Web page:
(This article belongs to the Special Issue VLP Based Coronavirus Vaccines)
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13 pages, 8639 KiB  
Article
A Novel Double Mosaic Virus-like Particle-Based Vaccine against SARS-CoV-2 Incorporates Both Receptor Binding Motif (RBM) and Fusion Domain
Vaccines 2021, 9(11), 1287; https://doi.org/10.3390/vaccines9111287 - 05 Nov 2021
Cited by 8 | Viewed by 2596
Abstract
COVID-19 has emerged, and has rapidly become a major health problem worldwide, causing millions of mortalities. Vaccination against COVID-19 is the most efficient way to stop the pandemic. The goal of vaccines is to induce neutralizing antibodies against SARS-CoV-2 virus. Here, we present [...] Read more.
COVID-19 has emerged, and has rapidly become a major health problem worldwide, causing millions of mortalities. Vaccination against COVID-19 is the most efficient way to stop the pandemic. The goal of vaccines is to induce neutralizing antibodies against SARS-CoV-2 virus. Here, we present a novel double mosaic virus-like particle (VLP) displaying two independent neutralizing epitopes, namely the receptor binding motif (RBM) located in S1 and the fusion peptide (AA 817–855) located in S2. CuMVTT virus-like particles were used as VLP scaffold and both domains were genetically fused in the middle of CuMVTT subunits, which co-assembled into double mosaic particles (CuMVTT-DF). A single fusion mosaic particle (CuMVTT-FP) containing the fusion peptide only was used for comparison. The vaccines were produced in E. coli, and electron microscopy and dynamic light scattering confirmed their integrity and homogeneity. In addition, the CuMVTT-DF vaccine was well recognized by ACE2 receptor, indicating that the RBM was in native conformation. Both CuMVTT-FP and CuMVTT-DF vaccines induced high levels of high avidity IgG antibodies as well as IgA recognizing spike and RBD in the case of CuMVTT-DF. Both vaccine candidates induced virus-neutralizing antibodies indicating that the fusion peptide can independently induce virus-neutralizing antibodies. In contrast, CuMVTT-DF containing both RBM and fusion peptide induced a higher level of neutralizing antibodies suggesting that the new double mosaic vaccine candidate CuMVTT-DF consisting of two antigens in one VLP maybe an attractive candidate for scale-up in a bacterial fermentation process for clinical development. Full article
(This article belongs to the Special Issue VLP Based Coronavirus Vaccines)
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14 pages, 2469 KiB  
Article
AP205 VLPs Based on Dimerized Capsid Proteins Accommodate RBM Domain of SARS-CoV-2 and Serve as an Attractive Vaccine Candidate
Vaccines 2021, 9(4), 403; https://doi.org/10.3390/vaccines9040403 - 19 Apr 2021
Cited by 21 | Viewed by 3800
Abstract
COVID-19 is a novel disease caused by SARS-CoV-2 which has conquered the world rapidly resulting in a pandemic that massively impacts our health, social activities, and economy. It is likely that vaccination is the only way to form “herd immunity” and restore the [...] Read more.
COVID-19 is a novel disease caused by SARS-CoV-2 which has conquered the world rapidly resulting in a pandemic that massively impacts our health, social activities, and economy. It is likely that vaccination is the only way to form “herd immunity” and restore the world to normal. Here we developed a vaccine candidate for COVID-19 based on the virus-like particle AP205 displaying the spike receptor binding motif (RBM), which is the major target of neutralizing antibodies in convalescent patients. To this end, we genetically fused the RBM domain of SARS-CoV-2 to the C terminus of AP205 of dimerized capsid proteins. The fused VLPs were expressed in E. coli, which resulted in insoluble aggregates. These aggregates were denatured in 8 M urea followed by refolding, which reconstituted VLP formation as confirmed by electron microscopy analysis. Importantly, immunized mice were able to generate high levels of IgG antibodies recognizing eukaryotically expressed receptor binding domain (RBD) as well as spike protein of SARS-CoV-2. Furthermore, induced antibodies were able to neutralize SARS-CoV-2/ABS/NL20. Additionally, this vaccine candidate has the potential to be produced at large scale for immunization programs. Full article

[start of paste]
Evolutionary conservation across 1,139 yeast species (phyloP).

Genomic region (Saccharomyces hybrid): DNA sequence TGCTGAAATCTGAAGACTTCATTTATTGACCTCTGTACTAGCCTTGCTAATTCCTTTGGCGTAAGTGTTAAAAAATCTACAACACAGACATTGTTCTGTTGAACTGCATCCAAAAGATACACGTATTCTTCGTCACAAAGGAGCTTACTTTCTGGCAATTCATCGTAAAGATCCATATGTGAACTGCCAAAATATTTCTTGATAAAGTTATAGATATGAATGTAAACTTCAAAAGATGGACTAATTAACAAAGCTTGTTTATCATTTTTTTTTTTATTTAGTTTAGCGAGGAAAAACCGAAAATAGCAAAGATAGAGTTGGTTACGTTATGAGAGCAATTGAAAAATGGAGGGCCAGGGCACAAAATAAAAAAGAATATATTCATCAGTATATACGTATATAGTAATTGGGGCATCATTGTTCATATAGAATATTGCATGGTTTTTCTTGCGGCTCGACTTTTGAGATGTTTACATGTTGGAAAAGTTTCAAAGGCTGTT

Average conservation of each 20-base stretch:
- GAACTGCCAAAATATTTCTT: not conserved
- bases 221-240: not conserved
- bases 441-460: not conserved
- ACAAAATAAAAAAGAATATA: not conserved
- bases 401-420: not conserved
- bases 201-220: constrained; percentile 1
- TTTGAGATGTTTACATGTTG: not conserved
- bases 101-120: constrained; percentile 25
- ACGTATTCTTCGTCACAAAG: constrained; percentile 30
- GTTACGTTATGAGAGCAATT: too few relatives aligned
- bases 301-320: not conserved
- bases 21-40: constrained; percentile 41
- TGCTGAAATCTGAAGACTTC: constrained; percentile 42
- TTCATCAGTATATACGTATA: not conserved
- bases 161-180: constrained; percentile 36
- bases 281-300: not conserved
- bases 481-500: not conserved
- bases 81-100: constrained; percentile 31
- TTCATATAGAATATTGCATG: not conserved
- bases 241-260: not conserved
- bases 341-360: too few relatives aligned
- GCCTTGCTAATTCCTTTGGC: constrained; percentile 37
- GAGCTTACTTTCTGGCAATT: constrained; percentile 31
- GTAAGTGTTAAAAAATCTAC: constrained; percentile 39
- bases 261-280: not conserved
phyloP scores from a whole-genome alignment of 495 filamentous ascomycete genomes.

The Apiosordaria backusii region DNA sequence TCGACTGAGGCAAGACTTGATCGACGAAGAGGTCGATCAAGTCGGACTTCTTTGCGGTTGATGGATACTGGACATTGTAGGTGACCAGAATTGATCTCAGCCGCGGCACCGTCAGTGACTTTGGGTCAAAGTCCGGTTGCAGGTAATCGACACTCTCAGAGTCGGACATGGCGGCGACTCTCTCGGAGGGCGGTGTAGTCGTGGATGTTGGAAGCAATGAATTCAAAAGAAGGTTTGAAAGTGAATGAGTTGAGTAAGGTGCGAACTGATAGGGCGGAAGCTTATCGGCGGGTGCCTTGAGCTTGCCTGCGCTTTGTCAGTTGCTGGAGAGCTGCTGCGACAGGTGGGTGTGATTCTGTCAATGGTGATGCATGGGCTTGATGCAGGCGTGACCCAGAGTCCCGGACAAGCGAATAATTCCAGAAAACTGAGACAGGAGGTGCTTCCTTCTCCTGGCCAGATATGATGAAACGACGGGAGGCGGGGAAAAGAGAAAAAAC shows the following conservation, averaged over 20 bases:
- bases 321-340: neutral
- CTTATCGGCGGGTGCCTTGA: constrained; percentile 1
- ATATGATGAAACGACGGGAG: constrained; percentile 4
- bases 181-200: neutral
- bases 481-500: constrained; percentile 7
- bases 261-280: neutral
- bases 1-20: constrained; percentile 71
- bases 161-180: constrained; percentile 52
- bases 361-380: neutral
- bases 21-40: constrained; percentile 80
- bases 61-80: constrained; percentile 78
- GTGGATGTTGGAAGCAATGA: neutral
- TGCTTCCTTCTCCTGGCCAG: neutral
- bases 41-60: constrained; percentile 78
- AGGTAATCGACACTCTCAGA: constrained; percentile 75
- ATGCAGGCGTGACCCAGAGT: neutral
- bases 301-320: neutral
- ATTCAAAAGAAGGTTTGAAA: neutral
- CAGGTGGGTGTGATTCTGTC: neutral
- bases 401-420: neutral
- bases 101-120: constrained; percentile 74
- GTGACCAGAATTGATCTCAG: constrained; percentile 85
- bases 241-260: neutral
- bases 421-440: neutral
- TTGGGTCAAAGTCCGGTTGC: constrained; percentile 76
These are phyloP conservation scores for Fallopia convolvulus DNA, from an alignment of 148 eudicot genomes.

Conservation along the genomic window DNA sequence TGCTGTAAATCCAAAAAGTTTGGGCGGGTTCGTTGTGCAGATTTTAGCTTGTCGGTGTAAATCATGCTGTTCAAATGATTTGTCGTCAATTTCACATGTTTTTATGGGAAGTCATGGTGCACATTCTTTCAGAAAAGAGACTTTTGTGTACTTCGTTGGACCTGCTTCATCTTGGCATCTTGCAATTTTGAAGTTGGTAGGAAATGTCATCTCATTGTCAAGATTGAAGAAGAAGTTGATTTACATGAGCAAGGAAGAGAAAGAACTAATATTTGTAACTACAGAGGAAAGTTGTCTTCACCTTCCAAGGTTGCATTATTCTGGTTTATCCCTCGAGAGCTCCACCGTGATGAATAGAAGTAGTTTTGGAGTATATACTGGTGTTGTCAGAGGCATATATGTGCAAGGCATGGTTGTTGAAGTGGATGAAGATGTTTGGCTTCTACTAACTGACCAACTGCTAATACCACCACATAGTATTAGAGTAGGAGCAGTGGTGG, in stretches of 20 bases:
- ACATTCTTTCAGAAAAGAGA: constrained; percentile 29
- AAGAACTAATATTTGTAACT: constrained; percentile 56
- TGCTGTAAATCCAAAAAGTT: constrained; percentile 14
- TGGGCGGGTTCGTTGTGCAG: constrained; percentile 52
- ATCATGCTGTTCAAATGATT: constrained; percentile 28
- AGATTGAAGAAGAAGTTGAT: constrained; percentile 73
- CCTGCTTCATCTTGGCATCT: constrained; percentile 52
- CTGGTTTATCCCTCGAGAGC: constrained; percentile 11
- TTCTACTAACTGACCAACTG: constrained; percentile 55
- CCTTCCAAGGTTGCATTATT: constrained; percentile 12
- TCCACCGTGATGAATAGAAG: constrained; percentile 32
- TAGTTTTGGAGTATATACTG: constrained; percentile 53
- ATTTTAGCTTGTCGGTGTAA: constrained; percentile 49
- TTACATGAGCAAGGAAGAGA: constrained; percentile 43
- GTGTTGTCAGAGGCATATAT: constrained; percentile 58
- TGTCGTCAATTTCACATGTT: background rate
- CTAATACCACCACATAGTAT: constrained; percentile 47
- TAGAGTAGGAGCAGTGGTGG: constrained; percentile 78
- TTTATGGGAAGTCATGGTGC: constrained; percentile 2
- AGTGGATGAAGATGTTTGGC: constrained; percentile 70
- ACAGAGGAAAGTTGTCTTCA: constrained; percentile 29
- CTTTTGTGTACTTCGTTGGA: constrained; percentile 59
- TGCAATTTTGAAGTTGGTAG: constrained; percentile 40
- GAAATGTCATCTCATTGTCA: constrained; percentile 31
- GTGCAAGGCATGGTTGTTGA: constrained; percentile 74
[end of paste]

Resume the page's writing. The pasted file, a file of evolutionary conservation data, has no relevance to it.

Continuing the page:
(This article belongs to the Special Issue VLP Based Coronavirus Vaccines)
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14 pages, 1809 KiB  
Article
Development of a Vaccine against SARS-CoV-2 Based on the Receptor-Binding Domain Displayed on Virus-Like Particles
Vaccines 2021, 9(4), 395; https://doi.org/10.3390/vaccines9040395 - 16 Apr 2021
Cited by 29 | Viewed by 4417
Abstract
The ongoing coronavirus disease (COVID-19) pandemic is caused by a new coronavirus (severe acute respiratory syndrome coronavirus type 2 (SARS-CoV-2)) first reported in Wuhan City, China. From there, it has been rapidly spreading to many cities inside and outside China. Nowadays, more than [...] Read more.
The ongoing coronavirus disease (COVID-19) pandemic is caused by a new coronavirus (severe acute respiratory syndrome coronavirus type 2 (SARS-CoV-2)) first reported in Wuhan City, China. From there, it has been rapidly spreading to many cities inside and outside China. Nowadays, more than 110 million cases with deaths surpassing 2 million have been recorded worldwide, thus representing a major health and economic issues. Rapid development of a protective vaccine against COVID-19 is therefore of paramount importance. Here, we demonstrated that the recombinantly expressed receptor-binding domain (RBD) of the spike protein can be coupled to immunologically optimized virus-like particles derived from cucumber mosaic virus (CuMVTT). The RBD displayed CuMVTT bound to ACE2, the viral receptor, demonstrating proper folding of RBD. Furthermore, a highly repetitive display of the RBD on CuMVTT resulted in a vaccine candidate that induced high levels of specific antibodies in mice, which were able to block binding of the spike protein to ACE2 and potently neutralize SARS-CoV-2 virus in vitro. Full article
(This article belongs to the Special Issue VLP Based Coronavirus Vaccines)